Instead Of Lifting Residency Requirement, Let's Expand School Choice
Walker Presses Case For Expanding School Choice
School choice includes voucher programs, in which the government helps pay for tuition at private schools, including religious schools.Tough Decisions Lie Ahead For Wisconsin's School Voucher Program
Voucher advocates have long desired an increase to the $6,442 per-pupil allotment taxpayers spend on children in participating private schools; they want at least equal funding to public charter schools, which receive $7,775 per-pupil. MPS state aid is $7,723, but with local funding the per-pupil amount is closer to $10,000, according to MPS Chief Accountability and Efficiency Officer Bob DelGhingaro.
Bringing the voucher schools into an accountability system that systematically identifies and weeds out perennially low performers is something that has gotten more attention lately. The new state report card system for Wisconsin's public schools was not obligated to include the 112 private voucher schools, and the data systems those schools use (or in some cases, don't have) do not jibe with the systems used by public schools that report to the Department of Public Instruction.If we actually look at the data, we find that there is little difference between voucher school students and Milwaukee Public School students. Researchers at the University of Arkansas found, "City property taxes go up for each student who uses a voucher, compared to what would be the case if that student went to MPS, while state income taxes go down, as do property taxes in most of the rest of the state."
Diane Ravitch, lead debunker of all things voucher-related, elaborated in The Myth of Charter Schools:
Known as the CREDO study, it evaluated student progress on math tests in half the nation’s five thousand charter schools and concluded that 17 percent were superior to a matched traditional public school; 37 percent were worse than the public school; and the remaining 46 percent had academic gains no different from that of a similar public school. The proportion of charters that get amazing results is far smaller than 17 percent.Why did Davis Guggenheim pay no attention to the charter schools that are run by incompetent leaders or corporations mainly concerned to make money? Why propound to an unknowing public the myth that charter schools are the answer to our educational woes, when the filmmaker knows that there are twice as many failing charters as there are successful ones? Why not give an honest accounting?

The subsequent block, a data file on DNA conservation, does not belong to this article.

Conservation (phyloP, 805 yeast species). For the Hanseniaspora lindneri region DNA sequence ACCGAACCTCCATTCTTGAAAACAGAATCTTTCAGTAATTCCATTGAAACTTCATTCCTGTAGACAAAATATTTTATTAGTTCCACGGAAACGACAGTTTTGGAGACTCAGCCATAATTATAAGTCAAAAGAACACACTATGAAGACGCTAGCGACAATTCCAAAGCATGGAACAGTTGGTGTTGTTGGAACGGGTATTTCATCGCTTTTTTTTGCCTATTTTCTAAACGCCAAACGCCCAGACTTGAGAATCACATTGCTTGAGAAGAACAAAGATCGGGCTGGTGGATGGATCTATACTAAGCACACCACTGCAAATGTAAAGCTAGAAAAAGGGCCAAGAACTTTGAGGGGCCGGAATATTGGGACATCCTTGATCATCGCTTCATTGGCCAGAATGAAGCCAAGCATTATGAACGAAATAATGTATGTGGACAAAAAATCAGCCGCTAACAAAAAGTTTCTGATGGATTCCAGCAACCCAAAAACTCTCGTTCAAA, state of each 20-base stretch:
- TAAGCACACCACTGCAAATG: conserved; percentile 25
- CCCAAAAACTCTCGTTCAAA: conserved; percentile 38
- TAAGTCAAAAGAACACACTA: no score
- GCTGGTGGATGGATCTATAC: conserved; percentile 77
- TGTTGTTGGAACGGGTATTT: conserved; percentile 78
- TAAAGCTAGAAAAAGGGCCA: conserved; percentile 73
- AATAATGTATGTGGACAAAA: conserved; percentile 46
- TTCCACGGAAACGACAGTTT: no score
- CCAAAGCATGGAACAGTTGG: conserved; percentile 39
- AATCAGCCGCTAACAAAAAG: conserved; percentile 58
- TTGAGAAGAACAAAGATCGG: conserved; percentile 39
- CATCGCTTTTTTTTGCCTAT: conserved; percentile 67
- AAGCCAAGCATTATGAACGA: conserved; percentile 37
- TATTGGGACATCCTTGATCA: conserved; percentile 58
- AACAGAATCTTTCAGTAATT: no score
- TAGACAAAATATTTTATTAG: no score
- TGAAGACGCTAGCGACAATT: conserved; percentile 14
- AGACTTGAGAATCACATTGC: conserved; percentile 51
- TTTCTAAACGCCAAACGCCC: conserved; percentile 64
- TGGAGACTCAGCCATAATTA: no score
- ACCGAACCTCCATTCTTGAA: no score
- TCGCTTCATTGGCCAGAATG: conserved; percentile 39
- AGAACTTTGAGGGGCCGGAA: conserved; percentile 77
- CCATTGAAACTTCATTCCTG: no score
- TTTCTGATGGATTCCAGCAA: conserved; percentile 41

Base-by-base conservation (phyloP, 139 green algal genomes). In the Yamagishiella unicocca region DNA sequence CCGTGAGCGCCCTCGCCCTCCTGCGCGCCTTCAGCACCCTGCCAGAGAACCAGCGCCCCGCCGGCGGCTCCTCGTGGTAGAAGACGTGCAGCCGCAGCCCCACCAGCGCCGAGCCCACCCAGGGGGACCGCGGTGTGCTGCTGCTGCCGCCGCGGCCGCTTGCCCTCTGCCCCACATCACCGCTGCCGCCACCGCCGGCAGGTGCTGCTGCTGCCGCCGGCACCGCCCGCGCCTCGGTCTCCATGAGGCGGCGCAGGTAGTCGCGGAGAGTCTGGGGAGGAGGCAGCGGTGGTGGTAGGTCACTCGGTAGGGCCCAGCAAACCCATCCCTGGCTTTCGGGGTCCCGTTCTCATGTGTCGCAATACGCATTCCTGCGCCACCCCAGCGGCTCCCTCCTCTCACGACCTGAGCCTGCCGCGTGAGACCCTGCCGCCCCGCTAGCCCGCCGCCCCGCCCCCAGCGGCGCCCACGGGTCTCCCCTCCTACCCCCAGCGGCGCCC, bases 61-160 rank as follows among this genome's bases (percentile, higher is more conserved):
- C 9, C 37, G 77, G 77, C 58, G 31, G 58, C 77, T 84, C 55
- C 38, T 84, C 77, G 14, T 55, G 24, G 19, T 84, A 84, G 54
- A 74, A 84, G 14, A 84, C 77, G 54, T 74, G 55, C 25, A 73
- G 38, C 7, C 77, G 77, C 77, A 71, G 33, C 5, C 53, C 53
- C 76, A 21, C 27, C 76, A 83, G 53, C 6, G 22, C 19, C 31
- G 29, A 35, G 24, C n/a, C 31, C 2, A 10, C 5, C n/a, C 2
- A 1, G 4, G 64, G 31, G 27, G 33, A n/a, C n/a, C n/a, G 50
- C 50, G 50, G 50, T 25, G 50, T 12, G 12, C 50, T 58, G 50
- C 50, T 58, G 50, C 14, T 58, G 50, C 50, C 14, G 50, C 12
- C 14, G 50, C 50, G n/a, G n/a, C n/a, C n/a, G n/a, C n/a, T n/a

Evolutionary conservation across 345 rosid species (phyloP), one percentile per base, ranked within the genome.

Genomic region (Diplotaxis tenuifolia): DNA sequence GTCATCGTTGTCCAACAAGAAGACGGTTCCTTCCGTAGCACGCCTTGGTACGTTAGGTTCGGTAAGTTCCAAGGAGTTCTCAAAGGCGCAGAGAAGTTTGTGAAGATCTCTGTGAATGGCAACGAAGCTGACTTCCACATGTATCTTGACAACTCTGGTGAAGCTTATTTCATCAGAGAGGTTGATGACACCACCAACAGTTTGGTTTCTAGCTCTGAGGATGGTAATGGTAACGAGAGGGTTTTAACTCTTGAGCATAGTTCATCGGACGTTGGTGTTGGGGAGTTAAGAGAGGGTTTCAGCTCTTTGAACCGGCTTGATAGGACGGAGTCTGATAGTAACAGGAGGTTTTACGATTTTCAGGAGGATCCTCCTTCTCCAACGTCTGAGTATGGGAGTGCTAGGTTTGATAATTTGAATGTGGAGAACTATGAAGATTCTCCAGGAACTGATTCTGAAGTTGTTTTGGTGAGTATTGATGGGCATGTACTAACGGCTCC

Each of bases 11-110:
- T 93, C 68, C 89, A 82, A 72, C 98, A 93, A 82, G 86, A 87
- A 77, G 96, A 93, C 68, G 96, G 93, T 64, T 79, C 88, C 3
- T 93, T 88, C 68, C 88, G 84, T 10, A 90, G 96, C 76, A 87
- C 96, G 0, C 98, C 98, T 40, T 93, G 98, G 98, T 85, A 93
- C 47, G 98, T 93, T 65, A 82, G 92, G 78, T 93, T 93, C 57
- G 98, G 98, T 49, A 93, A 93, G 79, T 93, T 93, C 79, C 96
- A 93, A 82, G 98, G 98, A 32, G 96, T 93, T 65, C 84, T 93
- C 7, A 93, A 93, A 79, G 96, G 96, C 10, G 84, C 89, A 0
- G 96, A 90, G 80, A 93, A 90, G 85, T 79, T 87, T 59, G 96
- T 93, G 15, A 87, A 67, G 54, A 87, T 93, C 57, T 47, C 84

According to University of Washington economist Dan Goldhaber, about 60 percent of achievement is explained by nonschool factors, such as family income. So while teachers are the most important factor within schools, their effects pale in comparison with those of students’ backgrounds, families, and other factors beyond the control of schools and teachers. Teachers can have a profound effect on students, but it would be foolish to believe that teachers alone can undo the damage caused by poverty and its associated burdens...
It bears mentioning that nations with high-performing school systems—whether Korea, Singapore, Finland, or Japan—have succeeded not by privatizing their schools or closing those with low scores, but by strengthening the education profession. They also have less poverty than we do. Fewer than 5 percent of children in Finland live in poverty, as compared to 20 percent in the United States. Those who insist that poverty doesn’t matter, that only teachers matter, prefer to ignore such contrasts.Most recently, Ravitch wrote in the Journal Sentinel:
Milwaukee's choice program is a failure. There are now three separate systems - the public schools, with about 80,000 students; the voucher schools, with about 23,000 students, and the charter schools, with about 20,000 students. There is very little difference among the three sectors in terms of student achievement...
19% of the students in the Milwaukee Public Schools have disabilities, compared to somewhere between 7% and 14.5% in the voucher schools.
It is inefficient to run three separate school systems. Not only does it triplicate costs, but it divides civic energy. All the people of Milwaukee should work together to build a school system that meets the needs of all the children.
Twenty years of experience with choice in Milwaukee demonstrates that it is not effective or efficient to run three school systems. It does not meet the needs of children.For Further Reading:
Vouching For Delusion
The Myth of The Milwaukee Miracle
Charter School Riddles